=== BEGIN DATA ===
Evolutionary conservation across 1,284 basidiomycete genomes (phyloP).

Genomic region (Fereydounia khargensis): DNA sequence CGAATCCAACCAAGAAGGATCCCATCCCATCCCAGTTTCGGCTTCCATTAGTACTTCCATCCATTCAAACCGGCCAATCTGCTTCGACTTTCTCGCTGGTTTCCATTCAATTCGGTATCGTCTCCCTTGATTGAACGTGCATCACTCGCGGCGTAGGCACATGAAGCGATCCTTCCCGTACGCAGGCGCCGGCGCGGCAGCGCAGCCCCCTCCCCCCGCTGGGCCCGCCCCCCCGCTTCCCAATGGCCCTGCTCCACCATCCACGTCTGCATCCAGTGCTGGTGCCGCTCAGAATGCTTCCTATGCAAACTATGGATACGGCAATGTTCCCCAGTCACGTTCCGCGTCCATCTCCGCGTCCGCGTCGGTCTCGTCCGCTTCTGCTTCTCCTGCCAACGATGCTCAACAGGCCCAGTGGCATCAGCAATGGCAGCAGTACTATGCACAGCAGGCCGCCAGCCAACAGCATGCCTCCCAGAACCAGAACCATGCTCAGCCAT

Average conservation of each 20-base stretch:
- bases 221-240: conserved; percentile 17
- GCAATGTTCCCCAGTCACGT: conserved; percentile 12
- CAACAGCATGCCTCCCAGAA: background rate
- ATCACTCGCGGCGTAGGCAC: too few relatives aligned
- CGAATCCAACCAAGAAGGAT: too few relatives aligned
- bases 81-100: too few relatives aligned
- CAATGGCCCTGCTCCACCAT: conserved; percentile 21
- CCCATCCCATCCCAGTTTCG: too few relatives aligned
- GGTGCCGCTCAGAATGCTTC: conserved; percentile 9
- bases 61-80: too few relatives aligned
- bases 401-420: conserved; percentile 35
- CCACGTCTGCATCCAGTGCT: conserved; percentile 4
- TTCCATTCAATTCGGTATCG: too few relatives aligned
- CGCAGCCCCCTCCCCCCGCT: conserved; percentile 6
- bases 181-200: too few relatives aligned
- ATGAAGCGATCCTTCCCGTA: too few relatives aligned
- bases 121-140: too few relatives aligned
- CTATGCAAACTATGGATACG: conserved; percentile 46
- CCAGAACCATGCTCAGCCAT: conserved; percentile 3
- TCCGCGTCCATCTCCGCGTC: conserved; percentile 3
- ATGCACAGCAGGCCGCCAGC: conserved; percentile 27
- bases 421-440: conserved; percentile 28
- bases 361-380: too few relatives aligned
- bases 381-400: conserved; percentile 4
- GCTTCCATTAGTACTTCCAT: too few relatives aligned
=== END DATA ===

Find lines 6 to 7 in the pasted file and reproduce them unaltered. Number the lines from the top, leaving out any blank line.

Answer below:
- CAACAGCATGCCTCCCAGAA: background rate
- ATCACTCGCGGCGTAGGCAC: too few relatives aligned